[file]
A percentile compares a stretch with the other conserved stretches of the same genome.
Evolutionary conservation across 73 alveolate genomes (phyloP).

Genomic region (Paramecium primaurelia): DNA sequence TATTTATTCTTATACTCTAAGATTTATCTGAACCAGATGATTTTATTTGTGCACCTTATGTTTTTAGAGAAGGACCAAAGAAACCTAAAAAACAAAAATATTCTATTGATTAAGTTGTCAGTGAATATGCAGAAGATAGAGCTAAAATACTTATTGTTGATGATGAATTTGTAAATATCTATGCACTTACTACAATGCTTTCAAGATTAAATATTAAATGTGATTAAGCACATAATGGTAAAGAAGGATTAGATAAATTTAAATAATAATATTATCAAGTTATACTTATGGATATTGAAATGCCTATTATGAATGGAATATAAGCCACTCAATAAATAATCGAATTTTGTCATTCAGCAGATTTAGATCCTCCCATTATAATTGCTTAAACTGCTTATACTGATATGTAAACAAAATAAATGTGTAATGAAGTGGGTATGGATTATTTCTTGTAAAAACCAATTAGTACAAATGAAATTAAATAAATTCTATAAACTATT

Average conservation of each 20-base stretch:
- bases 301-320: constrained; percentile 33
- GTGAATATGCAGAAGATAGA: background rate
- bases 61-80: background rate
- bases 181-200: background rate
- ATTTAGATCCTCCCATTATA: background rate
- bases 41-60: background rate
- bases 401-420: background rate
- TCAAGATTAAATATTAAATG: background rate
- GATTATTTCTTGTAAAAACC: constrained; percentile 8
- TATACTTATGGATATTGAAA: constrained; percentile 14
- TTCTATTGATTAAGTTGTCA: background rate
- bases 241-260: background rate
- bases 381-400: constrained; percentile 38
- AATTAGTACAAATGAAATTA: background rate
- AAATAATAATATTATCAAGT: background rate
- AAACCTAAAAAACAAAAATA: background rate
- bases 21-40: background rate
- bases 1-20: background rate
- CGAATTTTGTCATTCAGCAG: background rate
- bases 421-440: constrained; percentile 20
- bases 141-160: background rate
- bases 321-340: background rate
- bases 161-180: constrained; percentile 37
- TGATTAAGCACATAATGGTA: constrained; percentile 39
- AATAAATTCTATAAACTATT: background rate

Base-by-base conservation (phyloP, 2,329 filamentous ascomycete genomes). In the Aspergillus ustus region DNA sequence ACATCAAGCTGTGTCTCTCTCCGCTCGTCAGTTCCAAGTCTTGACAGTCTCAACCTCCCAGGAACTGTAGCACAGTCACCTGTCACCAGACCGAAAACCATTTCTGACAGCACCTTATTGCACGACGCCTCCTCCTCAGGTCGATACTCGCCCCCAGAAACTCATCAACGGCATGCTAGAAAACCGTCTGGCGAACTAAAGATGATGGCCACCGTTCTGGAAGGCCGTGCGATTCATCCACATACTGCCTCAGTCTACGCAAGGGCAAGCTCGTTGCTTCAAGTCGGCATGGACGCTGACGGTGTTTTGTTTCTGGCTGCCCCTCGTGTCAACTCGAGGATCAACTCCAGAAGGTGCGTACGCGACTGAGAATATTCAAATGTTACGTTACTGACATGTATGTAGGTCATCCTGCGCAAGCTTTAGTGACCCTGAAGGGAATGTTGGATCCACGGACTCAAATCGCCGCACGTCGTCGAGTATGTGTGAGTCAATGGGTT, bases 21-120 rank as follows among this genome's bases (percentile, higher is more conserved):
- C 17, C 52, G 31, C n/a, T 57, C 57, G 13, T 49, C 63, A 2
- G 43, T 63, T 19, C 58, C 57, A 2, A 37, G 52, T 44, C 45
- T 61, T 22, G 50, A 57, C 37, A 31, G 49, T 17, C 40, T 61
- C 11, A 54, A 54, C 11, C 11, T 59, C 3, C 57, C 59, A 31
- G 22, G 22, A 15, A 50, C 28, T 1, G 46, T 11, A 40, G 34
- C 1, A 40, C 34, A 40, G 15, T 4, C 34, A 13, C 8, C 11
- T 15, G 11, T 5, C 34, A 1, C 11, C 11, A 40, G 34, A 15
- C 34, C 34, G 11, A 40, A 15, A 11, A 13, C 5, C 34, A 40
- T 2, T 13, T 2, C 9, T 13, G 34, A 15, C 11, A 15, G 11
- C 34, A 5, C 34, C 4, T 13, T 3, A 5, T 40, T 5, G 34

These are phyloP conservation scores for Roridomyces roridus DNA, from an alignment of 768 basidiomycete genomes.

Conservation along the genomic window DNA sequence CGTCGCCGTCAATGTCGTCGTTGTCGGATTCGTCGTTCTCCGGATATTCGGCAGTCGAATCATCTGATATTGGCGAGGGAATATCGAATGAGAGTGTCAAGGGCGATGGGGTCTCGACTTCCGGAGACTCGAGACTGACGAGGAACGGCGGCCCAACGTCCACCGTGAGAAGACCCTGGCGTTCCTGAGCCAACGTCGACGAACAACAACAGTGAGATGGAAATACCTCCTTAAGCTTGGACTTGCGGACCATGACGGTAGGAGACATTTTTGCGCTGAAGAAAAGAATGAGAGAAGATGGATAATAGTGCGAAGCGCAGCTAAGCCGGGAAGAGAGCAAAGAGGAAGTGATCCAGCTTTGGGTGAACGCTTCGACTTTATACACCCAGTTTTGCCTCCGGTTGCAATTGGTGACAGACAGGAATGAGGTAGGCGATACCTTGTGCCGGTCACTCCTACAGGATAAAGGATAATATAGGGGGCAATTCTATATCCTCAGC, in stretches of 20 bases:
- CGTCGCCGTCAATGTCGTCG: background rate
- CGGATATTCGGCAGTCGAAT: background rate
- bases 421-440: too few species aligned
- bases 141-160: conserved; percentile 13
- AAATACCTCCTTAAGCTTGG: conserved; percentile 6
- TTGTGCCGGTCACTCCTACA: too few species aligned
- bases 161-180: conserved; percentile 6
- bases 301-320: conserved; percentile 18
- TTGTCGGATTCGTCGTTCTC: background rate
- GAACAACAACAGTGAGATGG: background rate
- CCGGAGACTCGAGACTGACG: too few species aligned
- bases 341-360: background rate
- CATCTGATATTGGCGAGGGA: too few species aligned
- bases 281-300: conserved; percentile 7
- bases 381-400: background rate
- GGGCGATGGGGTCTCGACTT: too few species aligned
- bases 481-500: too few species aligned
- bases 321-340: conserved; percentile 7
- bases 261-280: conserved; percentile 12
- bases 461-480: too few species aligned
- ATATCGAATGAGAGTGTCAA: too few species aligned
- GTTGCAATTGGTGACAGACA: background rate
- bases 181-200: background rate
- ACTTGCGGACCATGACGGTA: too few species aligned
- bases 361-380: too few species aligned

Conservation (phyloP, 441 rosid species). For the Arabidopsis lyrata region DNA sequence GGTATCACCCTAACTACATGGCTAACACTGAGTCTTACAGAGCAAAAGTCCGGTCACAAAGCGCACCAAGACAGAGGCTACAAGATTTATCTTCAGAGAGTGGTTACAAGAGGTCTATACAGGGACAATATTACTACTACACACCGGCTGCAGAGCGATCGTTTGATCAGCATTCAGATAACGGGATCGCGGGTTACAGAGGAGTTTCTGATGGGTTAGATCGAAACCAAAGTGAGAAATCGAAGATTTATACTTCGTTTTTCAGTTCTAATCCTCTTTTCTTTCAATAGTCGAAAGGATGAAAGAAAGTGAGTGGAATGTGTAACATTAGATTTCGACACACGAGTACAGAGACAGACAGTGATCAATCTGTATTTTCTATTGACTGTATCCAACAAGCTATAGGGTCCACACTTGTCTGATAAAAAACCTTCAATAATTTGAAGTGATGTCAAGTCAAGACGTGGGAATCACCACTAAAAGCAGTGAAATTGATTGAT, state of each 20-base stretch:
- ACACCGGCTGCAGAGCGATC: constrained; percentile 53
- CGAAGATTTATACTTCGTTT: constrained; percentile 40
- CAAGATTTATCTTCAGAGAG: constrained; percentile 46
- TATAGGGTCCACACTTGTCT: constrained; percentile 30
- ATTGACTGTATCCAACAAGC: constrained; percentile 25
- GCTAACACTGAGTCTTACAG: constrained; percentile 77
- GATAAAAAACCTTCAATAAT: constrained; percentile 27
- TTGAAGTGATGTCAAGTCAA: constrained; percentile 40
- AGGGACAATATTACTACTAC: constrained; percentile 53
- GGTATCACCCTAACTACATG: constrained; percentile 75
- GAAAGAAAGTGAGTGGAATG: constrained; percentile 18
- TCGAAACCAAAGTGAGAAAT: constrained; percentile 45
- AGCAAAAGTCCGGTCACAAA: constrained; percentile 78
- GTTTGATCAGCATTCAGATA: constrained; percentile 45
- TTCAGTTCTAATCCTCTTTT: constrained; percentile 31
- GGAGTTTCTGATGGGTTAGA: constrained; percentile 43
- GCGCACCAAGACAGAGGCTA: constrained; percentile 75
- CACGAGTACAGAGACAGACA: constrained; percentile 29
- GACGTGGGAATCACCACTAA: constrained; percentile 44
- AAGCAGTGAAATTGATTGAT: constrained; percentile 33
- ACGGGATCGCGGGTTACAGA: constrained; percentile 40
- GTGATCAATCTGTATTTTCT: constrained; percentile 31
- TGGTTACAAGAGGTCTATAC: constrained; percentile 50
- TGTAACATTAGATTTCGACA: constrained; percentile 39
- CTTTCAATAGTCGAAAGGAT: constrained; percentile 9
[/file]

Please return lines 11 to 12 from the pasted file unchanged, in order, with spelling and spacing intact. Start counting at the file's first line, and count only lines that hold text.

- bases 401-420: background rate
- TCAAGATTAAATATTAAATG: background rate